The audiologist specializes in the treatment of the hearing
particularly problems that cannot be improved by medication or surgery.
Diagnostic Testing: Used to identify those individuals who have auditory disorders that may cause a health concern or interfere with their ability to communicate. Includes:
Audiometrics: Air and bone conduction, speech reception thresholds,
and word recognition scores.
Immitance Testing: Includes tympanometry and acoustic reflex testing. Used to assess the status of the middle ear system and help identify the source of hearing loss and complaints. These tests also evaluate the function of the cranial nerves VII and VIII.
Electrophysiology: Used to measure hearing sensitivity when unable to perform conventional diagnostic testing. Includes:
Otoacoustic emissions test (OAE): Measures
an acoustic response that is produced by the inner ear, which in essence
bounces back out of the ear in response to a sound stimulus. The test is
performed by placing a small probe that contains a microphone and speaker
into the patient's ear. Sounds are generated in the probe and responses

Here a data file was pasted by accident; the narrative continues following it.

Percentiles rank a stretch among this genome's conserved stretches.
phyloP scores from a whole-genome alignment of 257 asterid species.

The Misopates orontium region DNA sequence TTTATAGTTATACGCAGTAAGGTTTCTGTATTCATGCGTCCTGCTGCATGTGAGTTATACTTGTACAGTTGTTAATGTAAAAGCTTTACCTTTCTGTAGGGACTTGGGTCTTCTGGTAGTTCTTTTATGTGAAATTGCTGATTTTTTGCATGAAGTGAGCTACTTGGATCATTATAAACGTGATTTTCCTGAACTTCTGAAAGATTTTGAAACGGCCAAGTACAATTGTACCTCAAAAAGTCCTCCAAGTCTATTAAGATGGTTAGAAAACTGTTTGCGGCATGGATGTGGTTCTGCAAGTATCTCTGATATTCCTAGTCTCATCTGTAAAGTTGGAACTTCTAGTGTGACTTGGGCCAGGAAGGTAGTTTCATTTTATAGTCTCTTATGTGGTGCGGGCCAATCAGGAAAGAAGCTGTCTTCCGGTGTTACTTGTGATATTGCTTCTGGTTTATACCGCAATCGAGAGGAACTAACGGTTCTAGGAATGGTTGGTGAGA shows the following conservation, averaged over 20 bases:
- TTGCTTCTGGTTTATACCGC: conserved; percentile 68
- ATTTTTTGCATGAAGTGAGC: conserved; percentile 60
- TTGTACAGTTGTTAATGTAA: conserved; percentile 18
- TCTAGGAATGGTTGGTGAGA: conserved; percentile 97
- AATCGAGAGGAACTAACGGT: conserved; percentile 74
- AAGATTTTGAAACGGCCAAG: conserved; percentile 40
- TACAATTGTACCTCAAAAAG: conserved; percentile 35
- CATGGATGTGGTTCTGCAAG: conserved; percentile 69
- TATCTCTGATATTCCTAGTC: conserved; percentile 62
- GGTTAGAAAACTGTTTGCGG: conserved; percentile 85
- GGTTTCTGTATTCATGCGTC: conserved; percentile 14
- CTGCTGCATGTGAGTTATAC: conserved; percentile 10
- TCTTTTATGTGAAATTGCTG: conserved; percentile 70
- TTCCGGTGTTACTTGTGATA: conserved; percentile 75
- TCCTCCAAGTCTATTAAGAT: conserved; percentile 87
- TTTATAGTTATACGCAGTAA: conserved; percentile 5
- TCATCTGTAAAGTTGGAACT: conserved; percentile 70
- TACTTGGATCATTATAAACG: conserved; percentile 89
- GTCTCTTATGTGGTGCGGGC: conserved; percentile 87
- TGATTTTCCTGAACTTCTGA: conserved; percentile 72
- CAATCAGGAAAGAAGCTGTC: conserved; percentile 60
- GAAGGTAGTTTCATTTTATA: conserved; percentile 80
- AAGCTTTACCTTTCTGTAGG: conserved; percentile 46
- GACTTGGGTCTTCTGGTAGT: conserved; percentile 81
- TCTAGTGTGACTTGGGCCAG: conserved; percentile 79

that come back from the cochlea are recorded. Once the cochlea processes
the sound, an electrical stimulus is sent to the brainstem. In addition,
there is a second and separate sound that does not travel up the nerve,
but comes back out into the ear canal. This "byproduct" is the
otoacoustic emission. The emission is then recorded with the microphone
Auditory Brainstem Response test: A test for hearing and brain (neurological) functioning. ABR may be used in the evaluation of hearing integrity and neurologic normalcy in infants and young children as well as in patients who are comatose, unresponsive, or impaired due to a stroke, an acoustic neuroma, Meniere's disease, etc. The ABR test involves attaching electrodes to the head to record electrical activity from the auditory nerve and other parts of the brain.
Vestibular Testing: Using Videonystagmography (VNG) where eye movements are recorded and analyzed during a series of short tests using high tech video goggles with infra-red cameras or Electronystagmography (ENG) which is the same as VNG except eye movements are recorded with surface electrodes placed around the eyes. The VNG/ENG helps us to check the vestibular system as well as the pathways in the central nervous system responsible for connecting the inner ear, eye movement, and the brain, which are essential for your sense of balance. Your physician may order this test if you are having symptoms of dizziness and/or unsteadiness. The ENG/VNG is comprised of many short tests that are analyzed separately and as a whole providing useful diagnostic information.
Main Clinic, 4th floor
6801 Rogers Avenue
Fort Smith, AR 72903
(479) 274-3900 or 800-333-1305
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